The fur is flying between Wall Street and Disneyworld because the Institutional Investor Service, is asking Disney's shareholders to vote "No" at making current CEO Bob Iger Chairman of the company, saying that he's already too rich and too powerful. The new job will give him a bump in pay from $26 million to $30 million as well as more power.
Disney's reps are saying that Iger's worth the power and money, stating that $100 in Disney shares purchased is now worth about $171, and the company's profits are good and that he's “among the most successful and well-regarded chief executive officers in the media industry.”
Well that's all well and good, but there's something people are forgetting, and that something is that the CEO and the Chairman of the Board are different titles because in the grand scheme of things, they are two different jobs that are probably best held by two different people.
Which means that I have some explaining to do, and I'll start by explaining the jobs. (And I will be using "Chairman" even though the post can be held by a woman, it's just quicker than writing "Chairperson" plus I'm deeply sexist.)
The CEO, or Chief Executive Officer, also called the Managing Director in the UK, is the organization's top administrator. It is their job to handle the overall management, problem solving, and general running of any corporation or large organization. The CEO is appointed to their position by the Board of Directors, which is headed by the Chairman.
The Chairman of the Board is the chief representative of the shareholders. You see in any publicly traded company, the ownership is scattered among thousands of individual and institutional investors. Without the voice of one owner they need to get the voices of all the investors together, in the form of a Board. The board are elected by the shareholders to represent them and their wishes when it comes to the running of the company. A chairman is elected from among the board members to be their chief representative, coordinating board business, and acting as their direct liaison with the Chief Executive Officer.
Now I like to use historical analogies when I try to explain things, and the closest one I could find are the roles of the Emperor and Shogun in Japan before the Meiji Restoration of the 1800s.
Japan is a constitutional monarchy now, but back in the olden days it was an absolute monarchy. Not only was the ruler, the emperor, absolute in his power, he was also considered divine. This divinity began to mean that the emperor was just a little too elevated for a lot of the day to day administration of the empire. Now when times were smooth, the job was handled by various imperial bureaucrats, but when the nation hit some bumps on the road that job fell on the lap of the Shogun.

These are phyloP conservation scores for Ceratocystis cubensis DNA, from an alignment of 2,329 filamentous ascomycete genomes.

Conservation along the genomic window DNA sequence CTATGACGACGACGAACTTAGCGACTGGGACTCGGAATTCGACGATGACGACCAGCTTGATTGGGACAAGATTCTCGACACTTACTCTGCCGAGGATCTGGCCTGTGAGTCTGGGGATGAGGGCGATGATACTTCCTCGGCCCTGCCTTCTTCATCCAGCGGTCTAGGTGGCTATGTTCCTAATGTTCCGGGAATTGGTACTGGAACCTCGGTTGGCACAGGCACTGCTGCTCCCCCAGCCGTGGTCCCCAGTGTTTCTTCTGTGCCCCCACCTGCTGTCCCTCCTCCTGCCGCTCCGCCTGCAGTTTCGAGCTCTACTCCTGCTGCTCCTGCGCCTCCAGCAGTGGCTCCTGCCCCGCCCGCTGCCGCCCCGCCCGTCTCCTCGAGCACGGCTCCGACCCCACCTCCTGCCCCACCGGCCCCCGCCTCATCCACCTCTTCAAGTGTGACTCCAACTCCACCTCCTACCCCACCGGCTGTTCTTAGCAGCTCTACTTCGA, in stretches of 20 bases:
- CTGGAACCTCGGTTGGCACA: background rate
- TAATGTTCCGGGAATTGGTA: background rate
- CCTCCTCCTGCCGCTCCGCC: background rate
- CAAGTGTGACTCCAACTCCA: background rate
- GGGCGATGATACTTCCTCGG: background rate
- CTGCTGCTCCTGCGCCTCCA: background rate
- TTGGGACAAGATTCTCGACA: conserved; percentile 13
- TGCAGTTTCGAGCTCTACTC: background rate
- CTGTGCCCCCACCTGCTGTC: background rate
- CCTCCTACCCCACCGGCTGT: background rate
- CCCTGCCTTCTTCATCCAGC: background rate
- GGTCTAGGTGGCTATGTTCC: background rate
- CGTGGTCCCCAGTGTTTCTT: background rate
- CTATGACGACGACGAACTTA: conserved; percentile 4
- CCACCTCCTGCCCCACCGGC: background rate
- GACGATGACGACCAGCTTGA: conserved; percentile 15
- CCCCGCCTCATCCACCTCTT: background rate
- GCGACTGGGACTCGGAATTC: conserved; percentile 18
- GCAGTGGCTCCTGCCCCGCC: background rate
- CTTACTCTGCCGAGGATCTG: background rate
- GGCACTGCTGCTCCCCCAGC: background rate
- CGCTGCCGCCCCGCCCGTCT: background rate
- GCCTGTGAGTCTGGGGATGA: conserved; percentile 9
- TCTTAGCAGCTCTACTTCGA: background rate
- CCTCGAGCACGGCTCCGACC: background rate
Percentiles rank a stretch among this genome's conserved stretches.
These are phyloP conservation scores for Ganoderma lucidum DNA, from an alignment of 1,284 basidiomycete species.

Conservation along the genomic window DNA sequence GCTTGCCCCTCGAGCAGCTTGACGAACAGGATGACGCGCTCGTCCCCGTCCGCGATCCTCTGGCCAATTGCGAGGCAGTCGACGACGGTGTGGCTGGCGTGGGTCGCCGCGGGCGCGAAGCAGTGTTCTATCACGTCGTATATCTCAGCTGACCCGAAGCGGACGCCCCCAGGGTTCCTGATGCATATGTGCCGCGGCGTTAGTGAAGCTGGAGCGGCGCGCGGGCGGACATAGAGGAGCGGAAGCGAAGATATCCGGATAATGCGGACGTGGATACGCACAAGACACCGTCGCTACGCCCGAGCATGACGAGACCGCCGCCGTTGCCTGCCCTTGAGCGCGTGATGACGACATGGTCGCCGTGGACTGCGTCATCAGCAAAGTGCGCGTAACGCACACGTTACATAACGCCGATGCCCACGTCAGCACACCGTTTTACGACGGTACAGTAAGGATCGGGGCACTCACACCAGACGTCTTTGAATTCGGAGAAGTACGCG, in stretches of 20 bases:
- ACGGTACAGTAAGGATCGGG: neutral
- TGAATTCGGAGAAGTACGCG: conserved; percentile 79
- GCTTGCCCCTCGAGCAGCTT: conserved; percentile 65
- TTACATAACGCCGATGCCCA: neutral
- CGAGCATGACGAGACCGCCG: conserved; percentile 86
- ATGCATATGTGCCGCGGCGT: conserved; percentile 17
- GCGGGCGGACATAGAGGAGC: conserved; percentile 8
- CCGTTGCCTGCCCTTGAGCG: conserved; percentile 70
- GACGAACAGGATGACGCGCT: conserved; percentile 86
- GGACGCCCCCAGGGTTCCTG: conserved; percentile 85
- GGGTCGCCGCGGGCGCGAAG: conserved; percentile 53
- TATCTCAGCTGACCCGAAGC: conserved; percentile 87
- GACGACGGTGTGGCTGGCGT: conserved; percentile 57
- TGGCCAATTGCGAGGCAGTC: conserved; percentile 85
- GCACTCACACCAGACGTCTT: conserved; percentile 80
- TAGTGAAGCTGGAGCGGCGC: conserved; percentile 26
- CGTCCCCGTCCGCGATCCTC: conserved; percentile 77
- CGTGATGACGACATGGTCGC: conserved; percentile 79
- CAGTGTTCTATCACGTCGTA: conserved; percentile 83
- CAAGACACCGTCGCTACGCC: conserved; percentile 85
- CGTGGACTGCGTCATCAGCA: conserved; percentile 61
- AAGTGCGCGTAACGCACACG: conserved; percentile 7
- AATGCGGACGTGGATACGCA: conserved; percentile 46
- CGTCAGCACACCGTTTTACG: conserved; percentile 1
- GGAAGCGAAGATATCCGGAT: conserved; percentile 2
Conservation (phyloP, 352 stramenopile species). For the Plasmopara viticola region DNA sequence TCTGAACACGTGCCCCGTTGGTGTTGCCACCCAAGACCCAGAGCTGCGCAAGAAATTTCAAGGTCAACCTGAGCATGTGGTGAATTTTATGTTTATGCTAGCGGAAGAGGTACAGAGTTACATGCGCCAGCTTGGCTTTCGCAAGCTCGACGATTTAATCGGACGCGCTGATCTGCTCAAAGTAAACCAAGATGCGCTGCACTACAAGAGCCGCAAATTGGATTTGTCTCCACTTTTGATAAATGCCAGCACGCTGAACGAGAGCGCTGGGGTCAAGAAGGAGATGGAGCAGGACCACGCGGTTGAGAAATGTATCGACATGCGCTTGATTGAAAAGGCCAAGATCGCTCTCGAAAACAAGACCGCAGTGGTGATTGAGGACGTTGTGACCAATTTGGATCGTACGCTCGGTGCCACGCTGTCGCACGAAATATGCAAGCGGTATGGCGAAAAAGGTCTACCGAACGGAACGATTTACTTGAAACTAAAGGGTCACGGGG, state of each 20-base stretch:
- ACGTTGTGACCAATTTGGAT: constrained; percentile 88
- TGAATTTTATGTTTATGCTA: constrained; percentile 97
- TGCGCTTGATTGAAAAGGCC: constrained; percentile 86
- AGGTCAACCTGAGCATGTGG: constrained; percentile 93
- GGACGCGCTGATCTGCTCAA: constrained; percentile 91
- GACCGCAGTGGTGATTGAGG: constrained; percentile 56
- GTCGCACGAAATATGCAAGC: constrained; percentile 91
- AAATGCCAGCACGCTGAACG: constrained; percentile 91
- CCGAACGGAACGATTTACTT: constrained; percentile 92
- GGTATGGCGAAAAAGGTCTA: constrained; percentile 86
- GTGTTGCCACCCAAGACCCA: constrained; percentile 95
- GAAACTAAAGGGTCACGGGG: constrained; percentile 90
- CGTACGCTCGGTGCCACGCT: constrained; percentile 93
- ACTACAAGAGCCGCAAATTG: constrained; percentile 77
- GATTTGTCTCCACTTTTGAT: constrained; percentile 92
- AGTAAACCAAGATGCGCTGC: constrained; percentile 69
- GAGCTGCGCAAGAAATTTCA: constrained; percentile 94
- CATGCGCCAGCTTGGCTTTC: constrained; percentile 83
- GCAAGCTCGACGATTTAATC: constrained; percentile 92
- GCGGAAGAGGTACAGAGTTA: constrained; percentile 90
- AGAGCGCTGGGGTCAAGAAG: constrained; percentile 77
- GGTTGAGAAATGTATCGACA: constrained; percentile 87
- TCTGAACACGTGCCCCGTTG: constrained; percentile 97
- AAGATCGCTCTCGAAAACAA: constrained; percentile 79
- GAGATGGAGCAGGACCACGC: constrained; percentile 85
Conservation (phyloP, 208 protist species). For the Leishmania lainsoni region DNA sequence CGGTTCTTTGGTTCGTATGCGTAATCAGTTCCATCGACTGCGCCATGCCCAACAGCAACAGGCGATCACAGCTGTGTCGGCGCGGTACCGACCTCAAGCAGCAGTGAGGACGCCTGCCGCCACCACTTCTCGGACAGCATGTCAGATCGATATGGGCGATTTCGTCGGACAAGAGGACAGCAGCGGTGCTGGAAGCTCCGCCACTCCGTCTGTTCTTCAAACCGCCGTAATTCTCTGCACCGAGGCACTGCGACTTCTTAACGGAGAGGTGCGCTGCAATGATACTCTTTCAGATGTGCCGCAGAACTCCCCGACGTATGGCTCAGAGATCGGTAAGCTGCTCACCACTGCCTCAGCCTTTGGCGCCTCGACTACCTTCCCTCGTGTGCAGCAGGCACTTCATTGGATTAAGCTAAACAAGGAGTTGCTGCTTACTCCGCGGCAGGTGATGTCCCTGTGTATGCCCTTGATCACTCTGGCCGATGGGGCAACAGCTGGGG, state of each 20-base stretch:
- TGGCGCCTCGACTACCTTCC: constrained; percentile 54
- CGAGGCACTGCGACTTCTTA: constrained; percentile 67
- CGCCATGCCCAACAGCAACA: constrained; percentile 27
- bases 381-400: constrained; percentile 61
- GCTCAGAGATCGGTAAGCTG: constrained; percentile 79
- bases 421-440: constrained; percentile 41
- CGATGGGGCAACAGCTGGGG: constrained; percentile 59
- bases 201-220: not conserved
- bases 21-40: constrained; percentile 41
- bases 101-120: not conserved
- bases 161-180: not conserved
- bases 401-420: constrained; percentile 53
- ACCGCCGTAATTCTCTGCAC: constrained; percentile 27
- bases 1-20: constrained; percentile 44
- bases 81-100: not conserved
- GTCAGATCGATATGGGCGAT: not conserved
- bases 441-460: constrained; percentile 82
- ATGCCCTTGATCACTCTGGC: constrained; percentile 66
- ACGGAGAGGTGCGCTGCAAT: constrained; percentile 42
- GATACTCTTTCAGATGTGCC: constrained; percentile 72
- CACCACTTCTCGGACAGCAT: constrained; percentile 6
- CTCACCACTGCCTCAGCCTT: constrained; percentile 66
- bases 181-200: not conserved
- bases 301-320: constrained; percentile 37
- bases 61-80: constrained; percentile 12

Shogun's title originally started as the rank of the man in charge of defending Japan from foreign invasion, hence the full title's rough translation being "Supreme Barbarian Suppressing Generalissimo."
Over time the title went from being purely military to encompassing the whole of the business of government.
|I have no pictures of Shoguns, so here's movie bad ass Toshiro Mifune|
At best the Emperor, like a good Chairman, stood as the final word, setting policy expressing the will of the gods, (or the shareholders) and letting the Shogun work out all the petty mechanics of implementing the policy.
But there were two traps in this system, one leading to another, and these same two traps.
The first trap is the "Rubber Stamp Trap," this is where the Emperor/Chairman essentially gives up their role of asserting the will of the shareholders and letting the Shogun/CEO set the policy without much scrutiny. This leads to the second trap which is the...
..."Fuzzy Line Trap." This trap involves the further devolution of the split between Emperor/Chairman and the Shogun/CEO. It happens gradually, with the CEO pawning off more and more decisions to underlings, judging themselves too "divine," "important," or "busy" usually playing golf, to do it themselves. Usually the board is stacked with friends and allies, thus ensuring that any shareholder discontent is prevented from reaching the newly divine CEO/Chairman hybrid.
The problem is that without a clear voice for the shareholders, and a clear voice for the management, troubles will arise. The right hand no longer knows what the left hand is doing, and vice versa, and things begin to gum up the works. This happened near the end of the Tokugawa Shogunate with Shoguns forgoing their ground-level management role, for one of near worship as being near divine like the emperor.
That's why I can understand why ISS is feeling iffy about Iger being both Chairman and CEO. No matter how good the person in question is at their job, it's usually more trouble than it's worth.